Palin lacks “gravitas”, says Rove

Former Bush strategist questions if Sarah Palin is suitable to stand for president.

The senior party strategist Karl Rove has suggested that the former Republican vice-presidential candidate and Alaskan governor Sarah Palin lacks the "gravitas" needed to win the American people's votes, reports the Telegraph.

In an interview, Rove stresses the importance of candidates giving voters the confidence that "they are up to the most demanding job in the world" and argues that Palin needs to prove she is up to the job.

In relation to Palin's upcoming Discovery Channel reality-TV show, in which she is to explore the Alaskan wilderness, Rove says he is "not certain how that fits in the American calculus of 'that helps me see you in the Oval Office' ". He points out that the programme's promotional material, which features Palin saying she "would rather be doing this than in some stuffy old political office", could be particularly problematic for any presidential campaign.

Rove, who was deputy chief of staff under George W Bush, also implies that Palin may struggle in the presidential primaries, which begin in the new year, noting: "It's going to be blood, it's going to be sweat and tears and it's going to be hard effort."

Palin is a divisive figure for Americans, and Rove suggests that, despite strong grass-roots support for her, the race for the Republican primaries is wide open. "Outside of the true believers", he says, most Republican primary voters are still undecided and open to persuasion.

Early indications are that Palin does indeed intend to run for the presidency. She has recently given a speech in Iowa, site of the first caucuses, and is reported to have been gathering both money and staff.

As the race for the Republican presidential nomination tightens, more heavyweights will weigh in on the contest, with potential dividing lines emerging between established figures such as Rove and newer, more divisive candidates with substantial popular support.

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I believe only Yvette Cooper has the breadth of support to beat Jeremy Corbyn

All the recent polling suggests Andy Burnham is losing more votes than anyone else to Jeremy Corbyn, says Diana Johnson MP.

Tom Blenkinsop MP on the New Statesman website today says he is giving his second preference to Andy Burnham as he thinks that Andy has the best chance of beating Jeremy.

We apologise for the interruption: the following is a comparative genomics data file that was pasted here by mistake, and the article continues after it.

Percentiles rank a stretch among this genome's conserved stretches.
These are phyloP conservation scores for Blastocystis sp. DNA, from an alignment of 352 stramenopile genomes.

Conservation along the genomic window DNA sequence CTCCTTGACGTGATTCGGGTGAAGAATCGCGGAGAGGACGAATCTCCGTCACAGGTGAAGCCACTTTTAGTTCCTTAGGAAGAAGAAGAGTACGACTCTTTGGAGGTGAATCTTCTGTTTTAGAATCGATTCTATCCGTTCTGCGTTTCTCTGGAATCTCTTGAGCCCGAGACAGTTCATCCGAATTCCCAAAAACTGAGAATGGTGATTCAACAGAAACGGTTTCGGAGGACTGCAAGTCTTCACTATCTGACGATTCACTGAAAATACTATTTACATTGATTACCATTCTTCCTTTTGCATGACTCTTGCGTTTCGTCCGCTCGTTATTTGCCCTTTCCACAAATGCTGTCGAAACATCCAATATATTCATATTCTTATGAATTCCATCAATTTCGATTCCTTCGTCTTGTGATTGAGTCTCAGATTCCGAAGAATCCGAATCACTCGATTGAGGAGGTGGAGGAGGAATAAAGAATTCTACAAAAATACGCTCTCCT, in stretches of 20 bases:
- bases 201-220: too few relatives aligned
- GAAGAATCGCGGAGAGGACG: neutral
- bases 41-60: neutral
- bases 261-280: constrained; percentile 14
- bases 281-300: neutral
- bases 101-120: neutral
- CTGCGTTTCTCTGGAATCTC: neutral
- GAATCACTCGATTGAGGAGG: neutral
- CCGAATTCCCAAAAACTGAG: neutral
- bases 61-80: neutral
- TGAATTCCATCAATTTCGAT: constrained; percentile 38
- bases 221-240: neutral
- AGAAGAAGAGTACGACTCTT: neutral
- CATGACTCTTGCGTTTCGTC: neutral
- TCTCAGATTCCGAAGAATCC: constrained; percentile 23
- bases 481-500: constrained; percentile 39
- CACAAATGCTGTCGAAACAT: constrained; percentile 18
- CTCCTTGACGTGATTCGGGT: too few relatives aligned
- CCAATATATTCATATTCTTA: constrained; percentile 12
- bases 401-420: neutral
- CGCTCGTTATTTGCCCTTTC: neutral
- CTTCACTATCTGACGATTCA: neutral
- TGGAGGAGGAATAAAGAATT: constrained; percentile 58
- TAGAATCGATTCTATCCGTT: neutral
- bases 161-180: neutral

This is on the basis that if Yvette goes out first all her second preferences will swing behind Andy, whereas if Andy goes out first then his second preferences, due to the broad alliance he has created behind his campaign, will all or largely switch to the other male candidate, Jeremy.

Let's take a deep breath and try and think through what will be the effect of preferential voting in the Labour leadership.

First of all, it is very difficult to know how second preferences will switch. From my telephone canvassing there is some rather interesting voting going on, but I don't accept that Tom’s analysis is correct. I have certainly picked up growing support for Yvette in recent weeks.

In fact you can argue the reverse of Tom’s analysis is true – Andy has moved further away from the centre and, as a result, his pitch to those like Tom who are supporting Liz first is now narrower. As a result, Yvette is more likely to pick up those second preferences.

Stats from the Yvette For Labour team show Yvette picking up the majority of second preferences from all candidates – from the Progress wing supporting Liz to the softer left fans of Jeremy – and Andy's supporters too. Their figures show many undecideds opting for Yvette as their first preference, as well as others choosing to switch their first preference to Yvette from one of the other candidates. It's for this reason I still believe only Yvette has the breadth of support to beat Jeremy and then to go on to win in 2020.

It's interesting that Andy has not been willing to make it clear that second preferences should go to Yvette or Liz. Yvette has been very clear that she would encourage second preferences to be for Andy or Liz.

Having watched Andy on Sky's Murnaghan show this morning, he categorically states that Labour will not get beyond first base with the electorate at a general election if we are not economically credible and that fundamentally Jeremy's economic plans do not add up. So, I am unsure why Andy is so unwilling to be clear on second preferences.

All the recent polling suggests Andy is losing more votes than anyone else to Jeremy. He trails fourth in London – where a huge proportion of our electorate is based.

So I would urge Tom to reflect more widely on who is best placed to provide the strongest opposition to the Tories, appeal to the widest group of voters and reach out to the communities we need to win back. I believe that this has to be Yvette.

The Newsnight focus group a few days ago showed that Yvette is best placed to win back those former Labour voters we will need in 2020.

Labour will pay a massive price if we ignore this.

Diana Johnson is the Labour MP for Hull North.